Hiking through most coastal forests in British Columbia, you’re likely to encounter thick, leafy salal bushes or Gaultheria Shallon. In the spring delicate bell-like flowers, white or baby pink in colour, hang in linear herd of five to fifteen. In early summer, the blooms transform into berries that reach their peak flavour and a blackish, deep purple colour from late July to mid-September.
Meet salal berries, B.C.’s unsung hero of coastal berries. It’s one of the province’s most plentiful, delicious and under appreciated wild edibles…. Read more on Edible Vancouver & Wine Country High Summer edition.
This spring I had the privilege of writing about the allure of salal berries, the little-berry-that-could that many overlook after gorging on their more juicy, sour, sweet or showy berries. Last year after tasting both salal jelly and raisins baked into a hearty loaf of rye here on Haida Gwaii, I decided to do some more research. What I found was a berry long appreciated by many BC First Nations, and more recently loved by B.C. chefs and distillers alike.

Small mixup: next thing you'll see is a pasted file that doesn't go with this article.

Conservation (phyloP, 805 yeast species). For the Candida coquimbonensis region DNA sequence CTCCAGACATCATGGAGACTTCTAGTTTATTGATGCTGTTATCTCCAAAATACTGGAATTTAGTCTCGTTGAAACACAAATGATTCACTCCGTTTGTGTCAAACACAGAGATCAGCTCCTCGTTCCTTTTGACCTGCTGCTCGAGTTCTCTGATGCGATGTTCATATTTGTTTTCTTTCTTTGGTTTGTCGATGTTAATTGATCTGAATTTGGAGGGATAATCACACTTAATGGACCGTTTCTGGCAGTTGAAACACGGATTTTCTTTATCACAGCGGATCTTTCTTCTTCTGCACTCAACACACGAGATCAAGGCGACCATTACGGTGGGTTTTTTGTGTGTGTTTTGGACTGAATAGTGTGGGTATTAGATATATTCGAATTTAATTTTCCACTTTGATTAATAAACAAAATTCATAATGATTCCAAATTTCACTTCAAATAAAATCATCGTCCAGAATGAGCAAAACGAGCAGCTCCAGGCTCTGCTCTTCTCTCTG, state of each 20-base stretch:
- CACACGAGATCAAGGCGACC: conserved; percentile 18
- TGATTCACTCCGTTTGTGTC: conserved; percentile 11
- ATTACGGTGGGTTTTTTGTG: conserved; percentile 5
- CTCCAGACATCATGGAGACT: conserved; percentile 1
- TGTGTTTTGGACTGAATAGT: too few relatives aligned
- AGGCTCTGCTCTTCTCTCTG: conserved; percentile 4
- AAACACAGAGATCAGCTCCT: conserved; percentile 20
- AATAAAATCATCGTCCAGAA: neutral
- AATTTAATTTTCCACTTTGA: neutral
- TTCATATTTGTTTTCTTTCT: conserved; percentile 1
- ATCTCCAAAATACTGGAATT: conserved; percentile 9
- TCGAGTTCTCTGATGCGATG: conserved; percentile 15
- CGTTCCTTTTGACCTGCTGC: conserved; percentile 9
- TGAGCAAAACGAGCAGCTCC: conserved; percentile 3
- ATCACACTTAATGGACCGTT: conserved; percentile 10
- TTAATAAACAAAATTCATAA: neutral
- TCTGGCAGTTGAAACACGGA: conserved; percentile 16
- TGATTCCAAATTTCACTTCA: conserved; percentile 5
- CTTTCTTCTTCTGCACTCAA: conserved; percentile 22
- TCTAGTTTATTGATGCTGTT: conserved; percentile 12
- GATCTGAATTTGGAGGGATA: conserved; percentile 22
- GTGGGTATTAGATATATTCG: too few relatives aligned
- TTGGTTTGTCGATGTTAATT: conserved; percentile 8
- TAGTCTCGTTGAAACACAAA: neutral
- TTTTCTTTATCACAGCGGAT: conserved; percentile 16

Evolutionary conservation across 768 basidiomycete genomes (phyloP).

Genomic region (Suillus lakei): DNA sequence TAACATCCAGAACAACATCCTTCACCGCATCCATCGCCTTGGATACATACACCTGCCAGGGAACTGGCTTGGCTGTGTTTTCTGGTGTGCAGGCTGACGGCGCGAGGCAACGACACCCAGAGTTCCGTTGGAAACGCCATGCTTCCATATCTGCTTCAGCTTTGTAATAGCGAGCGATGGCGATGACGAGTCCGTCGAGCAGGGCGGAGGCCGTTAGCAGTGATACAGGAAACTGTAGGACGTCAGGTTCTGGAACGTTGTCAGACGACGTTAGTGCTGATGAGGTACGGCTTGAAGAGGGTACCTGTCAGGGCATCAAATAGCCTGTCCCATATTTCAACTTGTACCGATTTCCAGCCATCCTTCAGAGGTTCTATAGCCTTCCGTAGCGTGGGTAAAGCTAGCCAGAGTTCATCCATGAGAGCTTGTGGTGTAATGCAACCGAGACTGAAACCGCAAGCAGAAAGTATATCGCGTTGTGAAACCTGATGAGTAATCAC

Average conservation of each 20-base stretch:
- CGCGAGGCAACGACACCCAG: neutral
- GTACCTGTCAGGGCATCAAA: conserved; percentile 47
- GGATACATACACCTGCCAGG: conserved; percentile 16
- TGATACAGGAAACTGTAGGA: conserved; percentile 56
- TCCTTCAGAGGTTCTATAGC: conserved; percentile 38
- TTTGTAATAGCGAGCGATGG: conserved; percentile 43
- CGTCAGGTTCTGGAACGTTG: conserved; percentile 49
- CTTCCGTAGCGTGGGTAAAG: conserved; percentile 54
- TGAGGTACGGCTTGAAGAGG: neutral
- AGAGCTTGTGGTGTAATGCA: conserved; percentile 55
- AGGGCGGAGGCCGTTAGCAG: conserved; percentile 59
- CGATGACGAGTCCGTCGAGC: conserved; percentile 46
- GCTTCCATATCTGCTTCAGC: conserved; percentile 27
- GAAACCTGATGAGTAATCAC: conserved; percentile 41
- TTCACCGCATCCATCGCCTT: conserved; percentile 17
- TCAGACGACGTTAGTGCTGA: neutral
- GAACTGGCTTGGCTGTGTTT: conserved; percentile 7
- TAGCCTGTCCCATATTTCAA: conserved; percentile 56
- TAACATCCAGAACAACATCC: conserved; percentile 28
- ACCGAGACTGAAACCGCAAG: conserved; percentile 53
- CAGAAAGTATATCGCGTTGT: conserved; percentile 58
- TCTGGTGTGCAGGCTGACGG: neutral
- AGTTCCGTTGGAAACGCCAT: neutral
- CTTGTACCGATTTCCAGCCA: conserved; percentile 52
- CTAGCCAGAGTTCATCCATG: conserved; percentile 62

So stop by one of your fine foodie establishments in the Lower Mainland or Okanagan and turn to page 39 to learn more.
Bonus: try this delicious cocktail I invented after nabbing a bottle of Odd Society Spirits‘ Salal Gin, a wonderous spirit distilled with….you guess it, salal berries from Haida Gwaii.
Salal Gin Refresher
1 oz Odd Society Spirits Salal Gin
2 sprigs mint
A few ice cubes
Two slices of cucumber
A throw of either salal berries or saskatoons for garnish
3 oz of Perrier.
Muddle Gin, mint, cucumber. Add ice cubes. Splash with Perrier. Garnish with berries. Enjoy!